Roitberg E.S., Orlova V.F., Kuranova V.N., Bulakhova N.A., Zinenko O.I., Ljubisavljevic K., Shamgunova R.R., Carretero M.A., Clasen A., Fokt M. & Böhme W. (2011). Inter-Observer and intra-observer differences in measuring body length: a test in the Common lizard, Zootoca vivipara. Amphibia-Reptilia 32: 477-484.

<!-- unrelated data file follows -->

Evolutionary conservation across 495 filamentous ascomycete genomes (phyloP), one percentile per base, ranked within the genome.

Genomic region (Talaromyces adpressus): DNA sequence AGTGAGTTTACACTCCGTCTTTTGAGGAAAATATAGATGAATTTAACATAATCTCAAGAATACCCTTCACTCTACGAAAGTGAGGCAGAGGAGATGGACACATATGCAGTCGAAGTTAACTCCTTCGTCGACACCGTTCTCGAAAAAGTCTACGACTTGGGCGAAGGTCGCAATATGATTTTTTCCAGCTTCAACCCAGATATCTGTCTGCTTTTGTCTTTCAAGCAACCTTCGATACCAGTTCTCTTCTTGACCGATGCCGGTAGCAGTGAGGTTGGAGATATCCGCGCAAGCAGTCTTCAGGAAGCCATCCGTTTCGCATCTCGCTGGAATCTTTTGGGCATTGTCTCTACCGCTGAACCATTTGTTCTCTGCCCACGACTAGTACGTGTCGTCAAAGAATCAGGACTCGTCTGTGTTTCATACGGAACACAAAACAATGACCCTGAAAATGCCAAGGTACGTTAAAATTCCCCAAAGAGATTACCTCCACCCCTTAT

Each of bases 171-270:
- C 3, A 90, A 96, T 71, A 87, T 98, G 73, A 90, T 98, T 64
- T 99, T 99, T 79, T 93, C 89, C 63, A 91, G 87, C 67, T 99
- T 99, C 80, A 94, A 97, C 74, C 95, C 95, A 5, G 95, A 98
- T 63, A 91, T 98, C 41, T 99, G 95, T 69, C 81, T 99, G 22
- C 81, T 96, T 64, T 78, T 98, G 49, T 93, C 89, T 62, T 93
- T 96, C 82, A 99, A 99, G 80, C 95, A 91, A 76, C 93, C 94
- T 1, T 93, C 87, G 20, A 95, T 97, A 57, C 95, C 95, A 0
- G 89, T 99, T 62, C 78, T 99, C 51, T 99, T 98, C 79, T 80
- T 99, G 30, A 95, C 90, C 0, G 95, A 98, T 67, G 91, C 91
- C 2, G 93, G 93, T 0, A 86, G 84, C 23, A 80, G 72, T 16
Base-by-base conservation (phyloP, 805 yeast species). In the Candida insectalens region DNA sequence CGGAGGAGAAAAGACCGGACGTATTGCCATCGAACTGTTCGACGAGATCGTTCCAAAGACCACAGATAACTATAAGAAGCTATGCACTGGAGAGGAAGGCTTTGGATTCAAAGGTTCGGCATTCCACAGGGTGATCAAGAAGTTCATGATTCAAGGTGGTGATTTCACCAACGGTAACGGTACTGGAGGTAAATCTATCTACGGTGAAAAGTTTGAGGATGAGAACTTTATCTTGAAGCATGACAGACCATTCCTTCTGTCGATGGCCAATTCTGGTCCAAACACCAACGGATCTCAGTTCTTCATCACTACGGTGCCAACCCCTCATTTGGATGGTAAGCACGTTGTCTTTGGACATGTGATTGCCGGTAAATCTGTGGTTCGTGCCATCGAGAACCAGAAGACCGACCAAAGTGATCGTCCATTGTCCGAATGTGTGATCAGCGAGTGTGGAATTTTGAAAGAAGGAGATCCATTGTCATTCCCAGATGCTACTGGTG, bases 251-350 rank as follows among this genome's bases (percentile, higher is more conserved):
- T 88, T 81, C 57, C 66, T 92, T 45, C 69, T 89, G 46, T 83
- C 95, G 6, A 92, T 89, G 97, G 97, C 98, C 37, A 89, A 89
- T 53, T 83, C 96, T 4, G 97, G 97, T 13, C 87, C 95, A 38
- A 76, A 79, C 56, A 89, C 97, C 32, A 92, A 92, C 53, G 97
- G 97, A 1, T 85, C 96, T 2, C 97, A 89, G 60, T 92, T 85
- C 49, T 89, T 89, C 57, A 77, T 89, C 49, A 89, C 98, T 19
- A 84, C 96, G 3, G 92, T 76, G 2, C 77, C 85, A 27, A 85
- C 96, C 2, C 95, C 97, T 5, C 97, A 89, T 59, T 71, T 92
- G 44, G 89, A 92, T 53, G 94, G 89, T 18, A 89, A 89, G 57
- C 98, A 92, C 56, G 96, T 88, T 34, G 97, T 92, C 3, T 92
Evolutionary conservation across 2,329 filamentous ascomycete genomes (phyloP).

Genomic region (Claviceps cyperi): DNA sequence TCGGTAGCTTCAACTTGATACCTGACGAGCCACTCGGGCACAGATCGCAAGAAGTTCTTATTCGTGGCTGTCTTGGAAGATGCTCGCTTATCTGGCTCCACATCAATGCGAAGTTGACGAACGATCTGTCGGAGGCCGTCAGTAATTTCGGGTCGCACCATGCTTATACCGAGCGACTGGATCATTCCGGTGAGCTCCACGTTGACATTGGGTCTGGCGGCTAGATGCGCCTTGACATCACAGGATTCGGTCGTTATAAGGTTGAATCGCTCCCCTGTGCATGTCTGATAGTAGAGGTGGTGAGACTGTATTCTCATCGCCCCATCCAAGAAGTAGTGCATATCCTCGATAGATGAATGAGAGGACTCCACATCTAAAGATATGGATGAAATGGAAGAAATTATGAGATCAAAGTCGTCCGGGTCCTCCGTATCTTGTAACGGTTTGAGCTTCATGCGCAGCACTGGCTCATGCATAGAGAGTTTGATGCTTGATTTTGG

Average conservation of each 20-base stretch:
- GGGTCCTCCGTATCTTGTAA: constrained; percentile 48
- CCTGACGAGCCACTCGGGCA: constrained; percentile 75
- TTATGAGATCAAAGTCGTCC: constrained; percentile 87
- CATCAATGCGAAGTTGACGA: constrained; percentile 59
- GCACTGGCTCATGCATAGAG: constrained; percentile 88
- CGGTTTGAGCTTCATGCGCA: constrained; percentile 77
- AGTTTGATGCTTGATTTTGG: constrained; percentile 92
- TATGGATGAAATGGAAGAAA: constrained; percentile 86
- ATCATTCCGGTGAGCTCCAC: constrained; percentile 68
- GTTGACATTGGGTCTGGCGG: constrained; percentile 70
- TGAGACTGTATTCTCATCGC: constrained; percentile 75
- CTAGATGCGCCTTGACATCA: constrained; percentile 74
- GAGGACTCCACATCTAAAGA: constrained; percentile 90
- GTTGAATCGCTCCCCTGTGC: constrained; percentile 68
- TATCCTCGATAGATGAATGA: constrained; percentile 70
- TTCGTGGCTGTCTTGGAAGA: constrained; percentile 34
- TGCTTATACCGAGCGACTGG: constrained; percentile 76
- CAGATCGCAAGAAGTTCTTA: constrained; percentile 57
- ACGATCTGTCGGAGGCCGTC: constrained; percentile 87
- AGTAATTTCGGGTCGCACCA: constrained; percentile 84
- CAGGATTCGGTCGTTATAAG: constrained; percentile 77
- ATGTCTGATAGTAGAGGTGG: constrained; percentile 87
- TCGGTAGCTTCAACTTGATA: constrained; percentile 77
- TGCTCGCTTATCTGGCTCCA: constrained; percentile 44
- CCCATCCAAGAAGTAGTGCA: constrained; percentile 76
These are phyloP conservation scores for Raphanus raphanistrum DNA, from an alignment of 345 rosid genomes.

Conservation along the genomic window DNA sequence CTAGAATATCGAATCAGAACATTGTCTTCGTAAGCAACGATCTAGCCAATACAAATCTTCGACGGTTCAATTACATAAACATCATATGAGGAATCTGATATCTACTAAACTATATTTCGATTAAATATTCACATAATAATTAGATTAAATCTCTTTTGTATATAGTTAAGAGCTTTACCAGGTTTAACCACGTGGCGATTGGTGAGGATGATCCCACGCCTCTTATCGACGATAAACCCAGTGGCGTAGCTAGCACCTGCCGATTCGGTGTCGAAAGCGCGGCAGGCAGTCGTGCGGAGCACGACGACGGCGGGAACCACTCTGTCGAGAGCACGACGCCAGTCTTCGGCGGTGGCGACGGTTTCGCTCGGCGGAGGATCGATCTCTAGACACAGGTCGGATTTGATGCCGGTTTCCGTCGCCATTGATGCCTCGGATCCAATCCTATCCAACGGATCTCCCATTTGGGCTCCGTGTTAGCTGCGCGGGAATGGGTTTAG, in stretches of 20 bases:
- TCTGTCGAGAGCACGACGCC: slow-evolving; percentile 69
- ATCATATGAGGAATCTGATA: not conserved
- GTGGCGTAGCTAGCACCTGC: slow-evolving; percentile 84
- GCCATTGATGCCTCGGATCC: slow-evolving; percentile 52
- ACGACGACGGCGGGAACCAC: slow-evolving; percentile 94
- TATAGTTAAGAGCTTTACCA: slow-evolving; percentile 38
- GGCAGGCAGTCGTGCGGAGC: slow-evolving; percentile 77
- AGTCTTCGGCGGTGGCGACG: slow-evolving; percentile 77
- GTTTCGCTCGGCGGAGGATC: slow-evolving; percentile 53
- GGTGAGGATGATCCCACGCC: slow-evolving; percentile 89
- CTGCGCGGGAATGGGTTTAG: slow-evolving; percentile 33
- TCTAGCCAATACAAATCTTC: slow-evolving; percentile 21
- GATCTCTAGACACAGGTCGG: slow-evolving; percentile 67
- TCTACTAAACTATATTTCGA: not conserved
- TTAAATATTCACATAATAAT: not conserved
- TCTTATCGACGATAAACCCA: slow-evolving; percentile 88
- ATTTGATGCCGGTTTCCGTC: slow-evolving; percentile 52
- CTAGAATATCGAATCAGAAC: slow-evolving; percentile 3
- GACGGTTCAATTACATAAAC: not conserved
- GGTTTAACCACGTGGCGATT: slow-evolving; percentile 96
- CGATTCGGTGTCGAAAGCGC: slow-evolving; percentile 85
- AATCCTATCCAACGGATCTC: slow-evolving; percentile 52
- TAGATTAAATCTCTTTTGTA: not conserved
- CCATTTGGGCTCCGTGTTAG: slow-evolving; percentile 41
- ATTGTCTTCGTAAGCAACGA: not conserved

The snout-vent length (SVL), a conventional measure of overall body size in lizards and snakes, is used in a wide variety of ecological, evolutionary, and taxonomical studies. Trends in SVL variation are often analysed using data from several researchers (observers), but possible confounding effects due to inter-observer differences in measurement protocols have never been appropriately examined. This study reports inter-observer biases between eleven herpetologists who measured the same specimens of the Eurasian common lizards (21 adult specimens were examined by eight observers and additional 192 specimens by two observers). Intra-observer bias over time (1.5-15 months between measuring sessions) was also estimated. In the vast majority of comparisons, mean difference between the first author and another observer varied from -1.0 to +0.8 mm, or from -1.9 to +1.6 % if expressed as a percent of the specimenís SVL value. Some non-regular effects of sex and study sample on the studied bias were revealed, and their possible reasons are discussed. We are advising the researchers who intensively collect SVL and other morphometric data to consider testing intra-observer and inter-observer biases and to establish etalon samples available for re-examinations.